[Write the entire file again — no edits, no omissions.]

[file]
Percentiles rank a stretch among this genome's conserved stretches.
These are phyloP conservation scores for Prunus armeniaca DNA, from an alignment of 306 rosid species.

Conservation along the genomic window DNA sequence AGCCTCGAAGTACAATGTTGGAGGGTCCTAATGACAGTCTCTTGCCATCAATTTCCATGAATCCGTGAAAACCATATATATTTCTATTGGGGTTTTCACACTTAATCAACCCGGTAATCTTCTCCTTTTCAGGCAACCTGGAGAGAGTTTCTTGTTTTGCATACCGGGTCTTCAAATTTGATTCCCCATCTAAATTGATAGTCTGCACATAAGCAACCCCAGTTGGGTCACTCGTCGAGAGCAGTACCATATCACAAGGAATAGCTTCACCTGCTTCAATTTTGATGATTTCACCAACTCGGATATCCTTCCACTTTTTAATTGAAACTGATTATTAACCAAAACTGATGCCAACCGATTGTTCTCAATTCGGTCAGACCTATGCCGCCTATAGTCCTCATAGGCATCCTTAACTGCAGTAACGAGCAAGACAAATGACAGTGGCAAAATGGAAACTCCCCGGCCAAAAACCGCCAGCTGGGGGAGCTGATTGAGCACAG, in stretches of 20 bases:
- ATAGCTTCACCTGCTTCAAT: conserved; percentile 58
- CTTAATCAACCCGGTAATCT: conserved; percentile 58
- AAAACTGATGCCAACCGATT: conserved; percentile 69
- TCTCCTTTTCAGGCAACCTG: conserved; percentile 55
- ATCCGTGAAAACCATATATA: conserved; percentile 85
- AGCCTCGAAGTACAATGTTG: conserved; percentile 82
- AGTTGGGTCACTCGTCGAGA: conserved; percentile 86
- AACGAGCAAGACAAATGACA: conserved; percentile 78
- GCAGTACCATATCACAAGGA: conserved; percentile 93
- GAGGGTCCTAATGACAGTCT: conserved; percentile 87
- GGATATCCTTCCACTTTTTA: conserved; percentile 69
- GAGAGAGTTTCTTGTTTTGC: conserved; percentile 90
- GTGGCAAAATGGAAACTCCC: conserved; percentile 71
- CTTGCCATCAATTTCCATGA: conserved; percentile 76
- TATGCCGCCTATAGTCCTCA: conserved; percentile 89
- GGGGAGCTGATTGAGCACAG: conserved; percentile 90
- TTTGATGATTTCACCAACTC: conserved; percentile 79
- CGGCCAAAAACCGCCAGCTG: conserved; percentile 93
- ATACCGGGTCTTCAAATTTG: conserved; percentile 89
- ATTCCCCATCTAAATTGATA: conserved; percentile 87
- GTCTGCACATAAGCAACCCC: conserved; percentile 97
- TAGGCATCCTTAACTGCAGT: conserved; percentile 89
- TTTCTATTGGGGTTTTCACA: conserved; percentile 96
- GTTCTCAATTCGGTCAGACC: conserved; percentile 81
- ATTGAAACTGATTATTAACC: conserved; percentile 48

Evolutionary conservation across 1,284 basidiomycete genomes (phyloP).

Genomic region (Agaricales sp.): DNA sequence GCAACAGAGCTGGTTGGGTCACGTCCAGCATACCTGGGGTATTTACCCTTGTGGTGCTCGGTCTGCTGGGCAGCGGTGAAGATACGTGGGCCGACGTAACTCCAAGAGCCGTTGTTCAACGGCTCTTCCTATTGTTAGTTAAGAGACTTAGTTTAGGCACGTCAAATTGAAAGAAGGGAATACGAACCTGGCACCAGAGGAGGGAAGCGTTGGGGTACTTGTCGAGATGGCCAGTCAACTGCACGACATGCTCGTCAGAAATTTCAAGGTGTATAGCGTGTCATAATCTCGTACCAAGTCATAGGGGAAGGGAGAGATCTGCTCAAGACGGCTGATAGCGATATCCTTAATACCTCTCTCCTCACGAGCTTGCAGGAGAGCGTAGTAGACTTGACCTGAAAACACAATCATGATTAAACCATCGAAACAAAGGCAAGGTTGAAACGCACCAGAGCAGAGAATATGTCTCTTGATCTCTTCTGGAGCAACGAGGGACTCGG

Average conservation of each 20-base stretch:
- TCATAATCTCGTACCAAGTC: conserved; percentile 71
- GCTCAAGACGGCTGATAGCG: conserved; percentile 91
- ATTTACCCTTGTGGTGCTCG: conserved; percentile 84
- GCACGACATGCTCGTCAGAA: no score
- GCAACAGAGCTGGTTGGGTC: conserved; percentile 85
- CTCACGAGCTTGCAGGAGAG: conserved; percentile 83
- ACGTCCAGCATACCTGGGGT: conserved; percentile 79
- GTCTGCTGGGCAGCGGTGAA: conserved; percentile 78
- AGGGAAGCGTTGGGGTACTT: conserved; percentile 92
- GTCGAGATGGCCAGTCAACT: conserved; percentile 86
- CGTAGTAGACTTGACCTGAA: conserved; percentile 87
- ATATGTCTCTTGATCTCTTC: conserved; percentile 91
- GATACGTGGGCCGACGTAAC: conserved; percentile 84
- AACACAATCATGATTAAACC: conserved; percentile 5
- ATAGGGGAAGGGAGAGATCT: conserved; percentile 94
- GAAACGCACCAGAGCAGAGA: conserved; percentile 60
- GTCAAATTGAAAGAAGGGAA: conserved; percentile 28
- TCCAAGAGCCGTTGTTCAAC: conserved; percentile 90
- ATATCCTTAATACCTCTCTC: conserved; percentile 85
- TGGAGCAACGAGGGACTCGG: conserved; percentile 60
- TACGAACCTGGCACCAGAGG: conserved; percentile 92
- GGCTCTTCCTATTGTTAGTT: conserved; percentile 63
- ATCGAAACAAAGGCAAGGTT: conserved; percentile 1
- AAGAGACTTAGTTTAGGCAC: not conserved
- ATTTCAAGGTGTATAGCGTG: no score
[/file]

Percentiles rank a stretch among this genome's conserved stretches.
These are phyloP conservation scores for Prunus armeniaca DNA, from an alignment of 306 rosid species.

Conservation along the genomic window DNA sequence AGCCTCGAAGTACAATGTTGGAGGGTCCTAATGACAGTCTCTTGCCATCAATTTCCATGAATCCGTGAAAACCATATATATTTCTATTGGGGTTTTCACACTTAATCAACCCGGTAATCTTCTCCTTTTCAGGCAACCTGGAGAGAGTTTCTTGTTTTGCATACCGGGTCTTCAAATTTGATTCCCCATCTAAATTGATAGTCTGCACATAAGCAACCCCAGTTGGGTCACTCGTCGAGAGCAGTACCATATCACAAGGAATAGCTTCACCTGCTTCAATTTTGATGATTTCACCAACTCGGATATCCTTCCACTTTTTAATTGAAACTGATTATTAACCAAAACTGATGCCAACCGATTGTTCTCAATTCGGTCAGACCTATGCCGCCTATAGTCCTCATAGGCATCCTTAACTGCAGTAACGAGCAAGACAAATGACAGTGGCAAAATGGAAACTCCCCGGCCAAAAACCGCCAGCTGGGGGAGCTGATTGAGCACAG, in stretches of 20 bases:
- ATAGCTTCACCTGCTTCAAT: conserved; percentile 58
- CTTAATCAACCCGGTAATCT: conserved; percentile 58
- AAAACTGATGCCAACCGATT: conserved; percentile 69
- TCTCCTTTTCAGGCAACCTG: conserved; percentile 55
- ATCCGTGAAAACCATATATA: conserved; percentile 85
- AGCCTCGAAGTACAATGTTG: conserved; percentile 82
- AGTTGGGTCACTCGTCGAGA: conserved; percentile 86
- AACGAGCAAGACAAATGACA: conserved; percentile 78
- GCAGTACCATATCACAAGGA: conserved; percentile 93
- GAGGGTCCTAATGACAGTCT: conserved; percentile 87
- GGATATCCTTCCACTTTTTA: conserved; percentile 69
- GAGAGAGTTTCTTGTTTTGC: conserved; percentile 90
- GTGGCAAAATGGAAACTCCC: conserved; percentile 71
- CTTGCCATCAATTTCCATGA: conserved; percentile 76
- TATGCCGCCTATAGTCCTCA: conserved; percentile 89
- GGGGAGCTGATTGAGCACAG: conserved; percentile 90
- TTTGATGATTTCACCAACTC: conserved; percentile 79
- CGGCCAAAAACCGCCAGCTG: conserved; percentile 93
- ATACCGGGTCTTCAAATTTG: conserved; percentile 89
- ATTCCCCATCTAAATTGATA: conserved; percentile 87
- GTCTGCACATAAGCAACCCC: conserved; percentile 97
- TAGGCATCCTTAACTGCAGT: conserved; percentile 89
- TTTCTATTGGGGTTTTCACA: conserved; percentile 96
- GTTCTCAATTCGGTCAGACC: conserved; percentile 81
- ATTGAAACTGATTATTAACC: conserved; percentile 48

Evolutionary conservation across 1,284 basidiomycete genomes (phyloP).

Genomic region (Agaricales sp.): DNA sequence GCAACAGAGCTGGTTGGGTCACGTCCAGCATACCTGGGGTATTTACCCTTGTGGTGCTCGGTCTGCTGGGCAGCGGTGAAGATACGTGGGCCGACGTAACTCCAAGAGCCGTTGTTCAACGGCTCTTCCTATTGTTAGTTAAGAGACTTAGTTTAGGCACGTCAAATTGAAAGAAGGGAATACGAACCTGGCACCAGAGGAGGGAAGCGTTGGGGTACTTGTCGAGATGGCCAGTCAACTGCACGACATGCTCGTCAGAAATTTCAAGGTGTATAGCGTGTCATAATCTCGTACCAAGTCATAGGGGAAGGGAGAGATCTGCTCAAGACGGCTGATAGCGATATCCTTAATACCTCTCTCCTCACGAGCTTGCAGGAGAGCGTAGTAGACTTGACCTGAAAACACAATCATGATTAAACCATCGAAACAAAGGCAAGGTTGAAACGCACCAGAGCAGAGAATATGTCTCTTGATCTCTTCTGGAGCAACGAGGGACTCGG

Average conservation of each 20-base stretch:
- TCATAATCTCGTACCAAGTC: conserved; percentile 71
- GCTCAAGACGGCTGATAGCG: conserved; percentile 91
- ATTTACCCTTGTGGTGCTCG: conserved; percentile 84
- GCACGACATGCTCGTCAGAA: no score
- GCAACAGAGCTGGTTGGGTC: conserved; percentile 85
- CTCACGAGCTTGCAGGAGAG: conserved; percentile 83
- ACGTCCAGCATACCTGGGGT: conserved; percentile 79
- GTCTGCTGGGCAGCGGTGAA: conserved; percentile 78
- AGGGAAGCGTTGGGGTACTT: conserved; percentile 92
- GTCGAGATGGCCAGTCAACT: conserved; percentile 86
- CGTAGTAGACTTGACCTGAA: conserved; percentile 87
- ATATGTCTCTTGATCTCTTC: conserved; percentile 91
- GATACGTGGGCCGACGTAAC: conserved; percentile 84
- AACACAATCATGATTAAACC: conserved; percentile 5
- ATAGGGGAAGGGAGAGATCT: conserved; percentile 94
- GAAACGCACCAGAGCAGAGA: conserved; percentile 60
- GTCAAATTGAAAGAAGGGAA: conserved; percentile 28
- TCCAAGAGCCGTTGTTCAAC: conserved; percentile 90
- ATATCCTTAATACCTCTCTC: conserved; percentile 85
- TGGAGCAACGAGGGACTCGG: conserved; percentile 60
- TACGAACCTGGCACCAGAGG: conserved; percentile 92
- GGCTCTTCCTATTGTTAGTT: conserved; percentile 63
- ATCGAAACAAAGGCAAGGTT: conserved; percentile 1
- AAGAGACTTAGTTTAGGCAC: not conserved
- ATTTCAAGGTGTATAGCGTG: no score